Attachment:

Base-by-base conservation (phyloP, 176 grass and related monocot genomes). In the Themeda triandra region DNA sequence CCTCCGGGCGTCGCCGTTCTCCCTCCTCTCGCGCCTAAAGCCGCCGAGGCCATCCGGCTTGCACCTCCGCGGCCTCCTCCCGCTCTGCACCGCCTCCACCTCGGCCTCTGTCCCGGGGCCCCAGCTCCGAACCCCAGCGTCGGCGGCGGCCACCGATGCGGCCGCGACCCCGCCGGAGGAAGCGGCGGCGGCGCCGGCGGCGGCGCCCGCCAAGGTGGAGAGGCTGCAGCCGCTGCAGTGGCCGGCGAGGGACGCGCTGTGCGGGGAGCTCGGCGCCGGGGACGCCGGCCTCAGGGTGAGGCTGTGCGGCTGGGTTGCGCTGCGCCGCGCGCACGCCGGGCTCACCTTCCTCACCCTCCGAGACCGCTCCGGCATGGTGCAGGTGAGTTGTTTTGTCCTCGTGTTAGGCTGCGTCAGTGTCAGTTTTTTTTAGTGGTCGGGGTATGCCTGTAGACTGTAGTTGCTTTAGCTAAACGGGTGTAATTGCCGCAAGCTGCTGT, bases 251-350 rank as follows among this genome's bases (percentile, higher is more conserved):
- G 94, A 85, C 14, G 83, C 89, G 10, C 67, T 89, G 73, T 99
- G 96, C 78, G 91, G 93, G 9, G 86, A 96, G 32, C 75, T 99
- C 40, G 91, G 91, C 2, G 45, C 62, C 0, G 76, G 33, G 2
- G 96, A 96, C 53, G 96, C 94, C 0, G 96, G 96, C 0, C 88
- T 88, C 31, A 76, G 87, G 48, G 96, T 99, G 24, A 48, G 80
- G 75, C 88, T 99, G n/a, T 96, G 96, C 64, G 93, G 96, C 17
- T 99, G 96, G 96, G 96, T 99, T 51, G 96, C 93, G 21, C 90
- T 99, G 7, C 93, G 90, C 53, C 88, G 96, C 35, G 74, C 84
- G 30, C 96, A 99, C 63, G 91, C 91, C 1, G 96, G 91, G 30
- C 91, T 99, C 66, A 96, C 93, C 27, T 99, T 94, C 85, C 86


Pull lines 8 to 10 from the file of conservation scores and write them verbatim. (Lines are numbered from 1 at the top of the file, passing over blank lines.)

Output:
- T 99, G 96, G 96, G 96, T 99, T 51, G 96, C 93, G 21, C 90
- T 99, G 7, C 93, G 90, C 53, C 88, G 96, C 35, G 74, C 84
- G 30, C 96, A 99, C 63, G 91, C 91, C 1, G 96, G 91, G 30